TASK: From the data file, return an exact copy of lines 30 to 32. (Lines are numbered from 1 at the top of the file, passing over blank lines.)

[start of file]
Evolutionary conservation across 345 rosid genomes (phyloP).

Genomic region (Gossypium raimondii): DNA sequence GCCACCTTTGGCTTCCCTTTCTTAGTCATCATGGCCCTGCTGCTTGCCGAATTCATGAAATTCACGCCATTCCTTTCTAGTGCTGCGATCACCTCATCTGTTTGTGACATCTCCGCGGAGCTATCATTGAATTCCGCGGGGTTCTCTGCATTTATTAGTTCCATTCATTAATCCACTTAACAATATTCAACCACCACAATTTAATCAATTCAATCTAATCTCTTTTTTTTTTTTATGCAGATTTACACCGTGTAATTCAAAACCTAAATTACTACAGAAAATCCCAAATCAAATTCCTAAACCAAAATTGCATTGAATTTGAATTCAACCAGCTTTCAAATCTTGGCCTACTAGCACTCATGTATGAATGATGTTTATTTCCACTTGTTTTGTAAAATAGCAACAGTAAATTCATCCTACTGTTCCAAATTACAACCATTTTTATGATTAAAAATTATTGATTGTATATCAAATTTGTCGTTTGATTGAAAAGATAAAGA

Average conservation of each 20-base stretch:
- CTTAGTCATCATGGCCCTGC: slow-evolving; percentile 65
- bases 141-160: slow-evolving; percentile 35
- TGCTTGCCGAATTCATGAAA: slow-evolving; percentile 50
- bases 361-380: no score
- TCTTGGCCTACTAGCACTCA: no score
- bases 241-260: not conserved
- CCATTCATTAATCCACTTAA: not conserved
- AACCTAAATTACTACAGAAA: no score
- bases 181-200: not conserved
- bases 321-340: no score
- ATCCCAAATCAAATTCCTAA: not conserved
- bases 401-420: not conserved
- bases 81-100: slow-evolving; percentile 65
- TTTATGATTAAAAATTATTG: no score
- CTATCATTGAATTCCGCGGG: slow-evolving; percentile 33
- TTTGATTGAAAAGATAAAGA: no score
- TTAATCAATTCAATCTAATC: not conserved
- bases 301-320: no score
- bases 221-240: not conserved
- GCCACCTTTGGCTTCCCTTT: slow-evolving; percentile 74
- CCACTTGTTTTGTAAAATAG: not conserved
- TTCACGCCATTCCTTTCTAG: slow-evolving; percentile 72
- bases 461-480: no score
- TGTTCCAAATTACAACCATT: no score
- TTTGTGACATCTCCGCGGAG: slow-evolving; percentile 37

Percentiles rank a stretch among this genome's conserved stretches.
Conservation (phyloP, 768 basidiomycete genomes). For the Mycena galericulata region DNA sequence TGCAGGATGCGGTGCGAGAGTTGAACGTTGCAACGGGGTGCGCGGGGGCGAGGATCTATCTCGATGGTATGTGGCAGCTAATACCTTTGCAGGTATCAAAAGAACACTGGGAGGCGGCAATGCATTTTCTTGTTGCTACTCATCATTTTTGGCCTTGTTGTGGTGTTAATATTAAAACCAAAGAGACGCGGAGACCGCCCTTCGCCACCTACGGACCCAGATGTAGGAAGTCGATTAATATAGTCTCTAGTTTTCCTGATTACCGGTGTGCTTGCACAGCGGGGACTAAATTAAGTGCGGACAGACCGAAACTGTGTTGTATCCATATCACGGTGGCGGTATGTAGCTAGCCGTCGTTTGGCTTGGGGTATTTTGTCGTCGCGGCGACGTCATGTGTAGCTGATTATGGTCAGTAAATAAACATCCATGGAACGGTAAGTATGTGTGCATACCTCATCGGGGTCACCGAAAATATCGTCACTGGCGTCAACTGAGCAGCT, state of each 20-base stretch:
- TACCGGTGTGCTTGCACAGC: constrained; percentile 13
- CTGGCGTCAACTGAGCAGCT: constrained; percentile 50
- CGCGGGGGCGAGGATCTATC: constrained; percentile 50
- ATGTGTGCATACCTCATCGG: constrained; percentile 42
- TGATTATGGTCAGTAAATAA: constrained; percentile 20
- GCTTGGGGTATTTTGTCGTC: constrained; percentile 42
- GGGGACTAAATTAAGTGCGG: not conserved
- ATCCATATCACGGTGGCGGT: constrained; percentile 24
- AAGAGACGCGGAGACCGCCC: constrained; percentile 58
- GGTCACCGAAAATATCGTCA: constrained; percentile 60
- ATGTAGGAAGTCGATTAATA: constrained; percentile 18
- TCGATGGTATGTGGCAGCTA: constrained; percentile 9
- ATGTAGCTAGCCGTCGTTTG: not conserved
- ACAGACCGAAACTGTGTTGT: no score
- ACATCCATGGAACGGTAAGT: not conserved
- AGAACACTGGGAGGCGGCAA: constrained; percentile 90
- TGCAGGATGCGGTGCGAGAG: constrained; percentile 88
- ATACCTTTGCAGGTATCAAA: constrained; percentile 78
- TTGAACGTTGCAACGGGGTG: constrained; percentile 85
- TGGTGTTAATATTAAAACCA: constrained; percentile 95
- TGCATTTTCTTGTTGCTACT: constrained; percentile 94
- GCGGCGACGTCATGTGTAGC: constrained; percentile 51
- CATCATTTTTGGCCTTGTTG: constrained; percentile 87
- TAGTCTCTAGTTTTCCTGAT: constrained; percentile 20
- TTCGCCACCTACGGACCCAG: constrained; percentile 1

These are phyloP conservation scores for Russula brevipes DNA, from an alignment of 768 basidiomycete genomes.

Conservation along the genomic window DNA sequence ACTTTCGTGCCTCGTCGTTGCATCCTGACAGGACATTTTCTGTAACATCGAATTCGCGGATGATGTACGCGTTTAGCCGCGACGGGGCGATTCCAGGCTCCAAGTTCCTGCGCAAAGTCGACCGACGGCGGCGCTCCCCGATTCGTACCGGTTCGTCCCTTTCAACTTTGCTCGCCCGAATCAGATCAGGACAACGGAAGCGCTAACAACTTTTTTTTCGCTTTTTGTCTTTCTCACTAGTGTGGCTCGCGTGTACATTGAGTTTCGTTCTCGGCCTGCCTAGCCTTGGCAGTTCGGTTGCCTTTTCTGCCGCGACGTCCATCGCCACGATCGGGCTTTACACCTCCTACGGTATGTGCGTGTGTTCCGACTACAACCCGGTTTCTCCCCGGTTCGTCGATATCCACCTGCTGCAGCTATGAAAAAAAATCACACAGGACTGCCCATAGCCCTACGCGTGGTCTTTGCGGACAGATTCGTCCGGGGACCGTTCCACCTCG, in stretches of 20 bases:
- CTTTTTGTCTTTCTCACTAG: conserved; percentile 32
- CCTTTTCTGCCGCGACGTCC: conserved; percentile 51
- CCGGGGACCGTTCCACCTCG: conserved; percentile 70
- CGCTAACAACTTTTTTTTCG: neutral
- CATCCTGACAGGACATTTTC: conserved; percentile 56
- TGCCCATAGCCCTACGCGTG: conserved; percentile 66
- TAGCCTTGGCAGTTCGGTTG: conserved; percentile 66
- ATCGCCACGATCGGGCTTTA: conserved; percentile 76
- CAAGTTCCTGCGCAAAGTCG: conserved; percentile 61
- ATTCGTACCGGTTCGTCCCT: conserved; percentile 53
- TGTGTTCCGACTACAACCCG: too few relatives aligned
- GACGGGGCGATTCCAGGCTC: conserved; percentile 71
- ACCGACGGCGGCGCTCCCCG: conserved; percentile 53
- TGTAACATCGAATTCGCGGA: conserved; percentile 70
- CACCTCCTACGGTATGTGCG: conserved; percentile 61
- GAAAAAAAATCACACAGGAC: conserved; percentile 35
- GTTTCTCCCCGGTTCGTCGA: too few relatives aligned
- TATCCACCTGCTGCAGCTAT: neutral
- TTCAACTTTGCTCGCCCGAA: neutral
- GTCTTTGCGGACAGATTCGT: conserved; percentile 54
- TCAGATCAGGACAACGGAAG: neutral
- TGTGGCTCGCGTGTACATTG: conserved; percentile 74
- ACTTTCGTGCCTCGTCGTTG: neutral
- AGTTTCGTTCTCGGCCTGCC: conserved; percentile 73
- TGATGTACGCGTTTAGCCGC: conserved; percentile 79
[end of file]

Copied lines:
Conservation (phyloP, 768 basidiomycete genomes). For the Mycena galericulata region DNA sequence TGCAGGATGCGGTGCGAGAGTTGAACGTTGCAACGGGGTGCGCGGGGGCGAGGATCTATCTCGATGGTATGTGGCAGCTAATACCTTTGCAGGTATCAAAAGAACACTGGGAGGCGGCAATGCATTTTCTTGTTGCTACTCATCATTTTTGGCCTTGTTGTGGTGTTAATATTAAAACCAAAGAGACGCGGAGACCGCCCTTCGCCACCTACGGACCCAGATGTAGGAAGTCGATTAATATAGTCTCTAGTTTTCCTGATTACCGGTGTGCTTGCACAGCGGGGACTAAATTAAGTGCGGACAGACCGAAACTGTGTTGTATCCATATCACGGTGGCGGTATGTAGCTAGCCGTCGTTTGGCTTGGGGTATTTTGTCGTCGCGGCGACGTCATGTGTAGCTGATTATGGTCAGTAAATAAACATCCATGGAACGGTAAGTATGTGTGCATACCTCATCGGGGTCACCGAAAATATCGTCACTGGCGTCAACTGAGCAGCT, state of each 20-base stretch:
- TACCGGTGTGCTTGCACAGC: constrained; percentile 13
- CTGGCGTCAACTGAGCAGCT: constrained; percentile 50